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Birds Australia

Country: Australia


Birds Australia

Birds Australia was originally "hatched" in 1901 as the Australasian Ornithologist's Union.  Their founding principles were "the advancement and popularisation of the Science of Ornithology, the protection of useful and ornamental avifauna, and the publication of a magazine called The Emu."

By 1996 the group saw the need for a catchy tag, and adopted "Birds Australia."  

BA now boasts more than 8,000 members, 25,000 supporters, eight regional groups, a reserve, two observatories, a membership magazine and a scientific journal.

Focus of Activities

"Conservation Through Knowledge" is BA's motto.  In order to protect Australia's birds and their native habitat, they recognize the need to maintain local vegetation and restore environmental health.

The work of BA is carried out by the Birds Australia Family - a group of regional and special interest groups at reserves and observatories. 

BA educates people about birds' critical role in biodiversity and how changes in the number and distribution of birds can speak to changes in environmental health.

They also recognize that people have more than just environmental reasons to love birds, and they welcome anyone fascinated by birds to pursue their interests under BA's broad umbrella. 

Notable Achievements

The organization has received the D.L. Serventy Medal for outstanding published work on birds in the Australasian region, and the John Hobbs Medal for major contributions to amateur ornithology.

BA's accomplishments date back nearly 100 years, including campaigns for the legal protection of wildlife, introduction of game laws, protection of wildlife reserves, and the banning trade of waterbird plumes (used for hat decorations in the early 20th century).

More recent achievements include:



  • Research on threatened species, partnered with organisations such as AWC and WWF-Australia   
  • The Important Bird Areas (IBAs) project identifies sites critical for bird conservation
  • Shorebirds 2020, a partnership with Birds Australia, BA's AWSG, WWF-Australia and the Australian Government's Natural Heritage Trust, to protect and monitor shorebird numbers
  • Administration of the Threatened Bird Network, linking volunteers with on-ground, field-based conservation projects
  • Support of budding ornithologists through the administration of post-graduate student awards totalling $36,000 annually


Databases and data provision


  • The ongoing Atlas of Australian Birds - nationwide monitoring of birds from 1977-1981 and continuously since in 1998.
  • The Nest Record Scheme - tracks thousands of bird breeding records over the last century. 




  • Emu - Austral Ornithology
  • Wingspan, a membership magazine - four issues annually since 1991 Winner of several  Whitley Awards from the Royal Zoological Society of New South Wales, most recently in 2007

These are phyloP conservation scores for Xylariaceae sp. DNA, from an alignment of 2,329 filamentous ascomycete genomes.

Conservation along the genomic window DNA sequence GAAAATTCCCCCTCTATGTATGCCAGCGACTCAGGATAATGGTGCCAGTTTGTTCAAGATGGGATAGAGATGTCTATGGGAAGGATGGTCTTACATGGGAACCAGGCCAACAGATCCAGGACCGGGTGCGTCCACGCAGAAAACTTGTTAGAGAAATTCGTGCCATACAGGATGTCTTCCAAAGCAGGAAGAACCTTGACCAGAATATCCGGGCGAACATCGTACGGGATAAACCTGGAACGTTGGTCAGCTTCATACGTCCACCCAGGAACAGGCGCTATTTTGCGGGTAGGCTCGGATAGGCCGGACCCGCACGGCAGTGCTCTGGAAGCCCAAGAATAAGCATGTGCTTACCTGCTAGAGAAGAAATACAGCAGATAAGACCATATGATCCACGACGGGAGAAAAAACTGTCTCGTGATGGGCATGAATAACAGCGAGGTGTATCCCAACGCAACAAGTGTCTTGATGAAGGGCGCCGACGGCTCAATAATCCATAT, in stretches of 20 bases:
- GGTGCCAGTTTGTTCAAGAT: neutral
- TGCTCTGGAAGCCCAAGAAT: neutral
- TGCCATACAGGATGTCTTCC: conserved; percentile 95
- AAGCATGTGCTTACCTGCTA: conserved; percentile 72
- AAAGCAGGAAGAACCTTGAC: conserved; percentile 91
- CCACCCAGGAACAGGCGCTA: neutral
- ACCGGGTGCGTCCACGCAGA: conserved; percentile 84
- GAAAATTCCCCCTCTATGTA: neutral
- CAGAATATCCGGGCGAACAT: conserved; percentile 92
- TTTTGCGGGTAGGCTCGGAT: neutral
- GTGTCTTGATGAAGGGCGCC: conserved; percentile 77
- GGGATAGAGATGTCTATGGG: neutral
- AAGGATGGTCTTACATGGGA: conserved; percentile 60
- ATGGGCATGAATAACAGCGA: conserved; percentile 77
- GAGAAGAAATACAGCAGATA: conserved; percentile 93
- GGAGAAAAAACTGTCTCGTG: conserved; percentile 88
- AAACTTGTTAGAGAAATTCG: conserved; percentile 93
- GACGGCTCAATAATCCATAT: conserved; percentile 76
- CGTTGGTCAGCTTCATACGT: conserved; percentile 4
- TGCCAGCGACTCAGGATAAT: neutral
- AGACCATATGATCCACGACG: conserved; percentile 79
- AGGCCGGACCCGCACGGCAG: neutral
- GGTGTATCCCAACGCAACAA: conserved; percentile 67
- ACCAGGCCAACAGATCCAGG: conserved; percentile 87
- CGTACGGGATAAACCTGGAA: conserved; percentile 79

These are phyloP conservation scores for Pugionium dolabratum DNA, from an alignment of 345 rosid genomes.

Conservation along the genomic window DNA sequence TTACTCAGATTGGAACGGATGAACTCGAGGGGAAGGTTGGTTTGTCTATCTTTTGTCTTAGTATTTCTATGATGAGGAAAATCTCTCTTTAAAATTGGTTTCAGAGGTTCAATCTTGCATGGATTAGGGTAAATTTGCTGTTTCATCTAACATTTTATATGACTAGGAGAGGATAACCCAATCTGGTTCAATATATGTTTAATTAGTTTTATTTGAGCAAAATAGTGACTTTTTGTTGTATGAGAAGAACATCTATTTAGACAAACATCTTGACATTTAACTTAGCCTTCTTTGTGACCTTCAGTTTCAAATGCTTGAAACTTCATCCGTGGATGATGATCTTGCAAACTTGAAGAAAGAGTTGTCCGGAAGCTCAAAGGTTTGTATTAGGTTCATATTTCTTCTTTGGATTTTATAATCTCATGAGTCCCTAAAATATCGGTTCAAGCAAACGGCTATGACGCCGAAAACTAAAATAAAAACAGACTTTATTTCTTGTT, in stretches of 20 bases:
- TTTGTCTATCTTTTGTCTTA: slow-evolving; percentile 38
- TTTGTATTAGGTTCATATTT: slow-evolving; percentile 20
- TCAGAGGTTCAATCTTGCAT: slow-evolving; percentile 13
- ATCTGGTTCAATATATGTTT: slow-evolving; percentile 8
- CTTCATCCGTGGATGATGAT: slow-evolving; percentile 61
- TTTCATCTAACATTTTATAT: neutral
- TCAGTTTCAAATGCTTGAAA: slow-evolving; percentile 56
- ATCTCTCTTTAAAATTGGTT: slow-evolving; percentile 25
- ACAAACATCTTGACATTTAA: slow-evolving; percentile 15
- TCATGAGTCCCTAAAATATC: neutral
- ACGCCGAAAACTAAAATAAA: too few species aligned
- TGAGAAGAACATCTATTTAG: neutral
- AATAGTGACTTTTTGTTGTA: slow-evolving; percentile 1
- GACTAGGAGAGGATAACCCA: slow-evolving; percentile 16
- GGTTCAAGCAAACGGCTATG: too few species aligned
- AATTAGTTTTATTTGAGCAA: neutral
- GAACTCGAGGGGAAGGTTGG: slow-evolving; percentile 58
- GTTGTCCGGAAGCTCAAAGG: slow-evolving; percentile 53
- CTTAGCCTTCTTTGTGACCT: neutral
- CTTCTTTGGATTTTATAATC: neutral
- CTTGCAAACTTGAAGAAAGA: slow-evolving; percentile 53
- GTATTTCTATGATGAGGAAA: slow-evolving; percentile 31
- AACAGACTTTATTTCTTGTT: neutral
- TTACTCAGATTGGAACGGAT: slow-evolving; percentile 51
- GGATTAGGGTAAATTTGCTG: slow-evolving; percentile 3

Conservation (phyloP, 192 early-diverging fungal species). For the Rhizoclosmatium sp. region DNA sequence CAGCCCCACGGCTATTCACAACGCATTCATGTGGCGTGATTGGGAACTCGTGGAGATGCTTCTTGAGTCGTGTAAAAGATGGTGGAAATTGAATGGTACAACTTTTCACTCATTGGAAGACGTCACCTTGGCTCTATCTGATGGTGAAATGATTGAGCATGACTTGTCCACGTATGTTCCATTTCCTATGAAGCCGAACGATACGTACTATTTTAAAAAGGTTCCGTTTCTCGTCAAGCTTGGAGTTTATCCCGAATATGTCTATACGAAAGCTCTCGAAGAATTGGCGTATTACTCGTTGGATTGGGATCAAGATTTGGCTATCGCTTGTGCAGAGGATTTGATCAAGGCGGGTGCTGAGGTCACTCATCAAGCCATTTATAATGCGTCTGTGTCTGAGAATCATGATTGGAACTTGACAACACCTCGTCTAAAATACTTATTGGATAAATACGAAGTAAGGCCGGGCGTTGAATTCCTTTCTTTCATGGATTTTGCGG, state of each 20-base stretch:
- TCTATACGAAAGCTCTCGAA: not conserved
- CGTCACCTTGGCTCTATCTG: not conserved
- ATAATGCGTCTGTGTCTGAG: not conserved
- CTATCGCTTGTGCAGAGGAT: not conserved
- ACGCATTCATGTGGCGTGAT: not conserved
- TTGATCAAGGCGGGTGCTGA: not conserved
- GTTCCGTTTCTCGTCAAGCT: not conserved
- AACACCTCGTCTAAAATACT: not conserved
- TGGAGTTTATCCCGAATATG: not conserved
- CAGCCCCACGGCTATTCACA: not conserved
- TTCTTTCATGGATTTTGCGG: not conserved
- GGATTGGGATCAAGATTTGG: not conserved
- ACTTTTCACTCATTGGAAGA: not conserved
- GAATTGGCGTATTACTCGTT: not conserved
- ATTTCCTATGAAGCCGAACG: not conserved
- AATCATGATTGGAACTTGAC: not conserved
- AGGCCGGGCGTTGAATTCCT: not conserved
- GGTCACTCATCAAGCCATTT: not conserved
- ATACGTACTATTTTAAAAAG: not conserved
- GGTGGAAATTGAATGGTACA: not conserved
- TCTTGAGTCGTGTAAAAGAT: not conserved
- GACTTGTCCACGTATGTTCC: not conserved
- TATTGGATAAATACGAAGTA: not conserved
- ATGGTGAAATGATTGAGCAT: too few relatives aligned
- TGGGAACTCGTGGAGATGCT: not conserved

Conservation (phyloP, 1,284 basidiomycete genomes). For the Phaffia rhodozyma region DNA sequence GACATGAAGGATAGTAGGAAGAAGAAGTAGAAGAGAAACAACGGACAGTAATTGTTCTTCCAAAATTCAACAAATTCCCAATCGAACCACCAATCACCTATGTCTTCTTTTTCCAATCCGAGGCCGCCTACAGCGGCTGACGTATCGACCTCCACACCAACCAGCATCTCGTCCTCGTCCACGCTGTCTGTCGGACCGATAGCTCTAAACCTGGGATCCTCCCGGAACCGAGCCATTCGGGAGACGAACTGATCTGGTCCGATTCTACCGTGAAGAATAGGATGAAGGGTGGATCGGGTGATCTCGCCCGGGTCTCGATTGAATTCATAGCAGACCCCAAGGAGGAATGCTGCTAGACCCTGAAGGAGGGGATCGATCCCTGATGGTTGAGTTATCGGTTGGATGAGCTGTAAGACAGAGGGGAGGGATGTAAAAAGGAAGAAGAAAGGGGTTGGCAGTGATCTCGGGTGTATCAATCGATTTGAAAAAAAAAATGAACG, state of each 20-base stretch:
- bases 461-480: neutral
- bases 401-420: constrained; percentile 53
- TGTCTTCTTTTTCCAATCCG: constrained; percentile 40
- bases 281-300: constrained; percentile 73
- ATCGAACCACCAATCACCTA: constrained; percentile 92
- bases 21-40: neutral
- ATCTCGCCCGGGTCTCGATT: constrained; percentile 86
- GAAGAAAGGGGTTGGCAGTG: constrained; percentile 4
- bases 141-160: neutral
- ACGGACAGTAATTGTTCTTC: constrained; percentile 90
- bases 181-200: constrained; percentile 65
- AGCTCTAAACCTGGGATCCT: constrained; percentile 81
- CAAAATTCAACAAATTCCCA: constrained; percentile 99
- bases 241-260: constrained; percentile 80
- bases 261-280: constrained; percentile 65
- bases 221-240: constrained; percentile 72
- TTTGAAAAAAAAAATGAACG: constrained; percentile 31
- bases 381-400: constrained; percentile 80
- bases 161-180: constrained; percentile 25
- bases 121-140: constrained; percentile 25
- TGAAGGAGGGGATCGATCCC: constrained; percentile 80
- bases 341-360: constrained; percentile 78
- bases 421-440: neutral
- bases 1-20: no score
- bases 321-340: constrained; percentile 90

• The State of Australia's Birds report summarises the status of the nation's birds and their habitats
  • The Handbook of Australian, New Zealand and Antarctic Birds




  • Representation on recovery teams for several threatened species
  • Consulting on policies that significantly impact birds, including windfarms, oil spills, changes to the Environmental Protection Biodiversity Conservation Act
  • Representation on the NSW Natural Resources Advisory Council.
  • Support of international efforts to protect migratory species
  • Representation of Australia at BirdLife International?


Education and information exchange


  • Gluepot Reserve demonstrates how to manage and improve semi-arid habitats. In 2007 alone, Gluepot won seven major awards in the fields of the environment, conservation and ecotourism, including Landcare and Banksia Awards
  • Gluepot Reserve and Broome Bird Observatory continue to provide an array of popular education programs
  • The new Birds Australia Discovery Centre in Sydney
  • Hosting the Australasian Ornithological Conference


Celebrity Supporters

Celebrity support of BA is welcome.

Governance & Financial

Birds Australia is a non-government, non-profit organization which receives support from a number of trusts, corporations, and foundations.  A number of Birds Australia's projects have received funding from the Australian Government's Caring for our Country program.

Regions / countries which benefit

All of Australia benefits from protecting birds and their native habitats.

How to donate

At the Birds Australia website, you can find out more about how to get involved through paid memberships, donations, or volunteering in the field, at observatories and reserves, or in one of the BA offices.




Further Reading

  • Robin, L. (2001) The Flight of the Emu: A Hundred Years of Australian Ornithology 1901–2001. Melbourne University Press, Melbourne
  • Handbook of Australian, New Zealand and Antarctic Birds. Oxford University Press, Melbourne
Submitted by Petra Mayfair on May 14, 2009